Alumni Cantabrigienses: "Adm. pens. at TRINITY, Oct. 7, 1874. Of 7, Granville Square, London. S. of Robert [V. of Rockfield, Monm., 1845; died Feb. 9, 1867, in London]. B. Apr. 30, 1854, in London. [School, Wellington College.] Matric. Michs. 1874; B.A. 1878; M.A. 1881. Ord. deacon, 1875; priest (York) 1879; C. of Coatham, 1878-81. Assistant Master of Coatham High School, 1879-81. V. of Caundle Stourton, Dorset, 1880-6. C. of St Columb Major, Cornwall, 1884-5. V. of Ramsgill, Yorks., 1886-7. V. of St Cuthbert's, Thetford, Norfolk, 1888. R. of Kirklington, Cumberland, 1889-91. V. of East Kennett, Wilts., 1896-1900. R. of Blunden St Andrew, 1900-7. Resided latterly at Swindon. Editor of several Chess Magazines. Died Feb. 11, 1907, aged 51. (Crockford; The Times, Feb. 13, 1907; Wellington Coll. Reg.)"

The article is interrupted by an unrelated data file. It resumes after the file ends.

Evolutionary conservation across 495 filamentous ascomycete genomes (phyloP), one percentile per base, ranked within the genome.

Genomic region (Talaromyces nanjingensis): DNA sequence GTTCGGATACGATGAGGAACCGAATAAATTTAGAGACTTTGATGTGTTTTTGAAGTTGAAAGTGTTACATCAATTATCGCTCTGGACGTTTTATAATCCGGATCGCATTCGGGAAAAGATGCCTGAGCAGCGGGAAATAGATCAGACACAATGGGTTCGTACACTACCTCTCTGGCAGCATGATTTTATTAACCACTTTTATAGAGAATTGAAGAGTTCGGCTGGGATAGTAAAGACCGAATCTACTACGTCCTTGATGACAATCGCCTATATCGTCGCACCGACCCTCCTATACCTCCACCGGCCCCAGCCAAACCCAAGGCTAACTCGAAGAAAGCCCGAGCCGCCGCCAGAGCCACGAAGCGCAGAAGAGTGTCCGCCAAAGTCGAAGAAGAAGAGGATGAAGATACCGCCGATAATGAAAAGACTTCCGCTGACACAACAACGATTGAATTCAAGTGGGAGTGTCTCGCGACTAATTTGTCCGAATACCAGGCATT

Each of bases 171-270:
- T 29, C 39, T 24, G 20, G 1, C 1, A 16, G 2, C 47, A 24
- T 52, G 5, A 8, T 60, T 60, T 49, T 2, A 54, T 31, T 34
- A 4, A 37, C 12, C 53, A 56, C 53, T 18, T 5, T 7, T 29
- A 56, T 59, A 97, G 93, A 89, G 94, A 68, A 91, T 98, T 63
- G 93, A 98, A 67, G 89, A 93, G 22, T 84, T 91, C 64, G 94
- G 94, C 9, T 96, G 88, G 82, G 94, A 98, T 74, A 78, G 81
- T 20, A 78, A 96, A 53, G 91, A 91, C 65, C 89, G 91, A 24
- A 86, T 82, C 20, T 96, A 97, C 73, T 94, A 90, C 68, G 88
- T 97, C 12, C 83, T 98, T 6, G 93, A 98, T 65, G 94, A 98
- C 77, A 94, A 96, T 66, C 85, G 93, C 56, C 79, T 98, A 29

Ralph Nicholas Chubb (8 February 1892 - 14 January 1960). Selwyn College, Cambridge. Varsity matches 1912, 1913. Poet, painter and artist. Wikipedia entry.

(Sir) Richard William Barnes ("Otto) Clarke (13 August 1910 – 21 June 1975). Clare College, Cambridge. Varsity matches 1930, 1931, 1932. Wikipedia. Senior civil servant, inventor of the original BCF grading system. OBE in 1944, CB in 1951, and KCB in 1964. Following his retirement from the civil service in 1971 he accepted directorships in a number of large companies, both in industry and finance. One of his sons, Charles, became Home Secretary in the Labour government of 2004-6.

Ken Whyld, in BCM, Jan 1978, p16-17, following an article on the 100 Best Chess Tournaments to 1960): "... virtually all of that work was done by a man to whom full tribute has not been paid in these pages. Sir Richard William Barnes Clarke, known from his youth as 'Otto', was born on 13 August 1910. He became a Wrangler while at Clare College, and played chess for Cambridge University in the three seasons 1930-1932 as second board to C.H.O'D.Alexander. (Third board was another brilliant man who died recently, Jacob Bronowski). After leaving Cambridge he gave up playing and yet, from behind the scenes, had a much greater influence on British chess than most who are better-known, just as he altered the shape of the nation without ever becoming a public figure."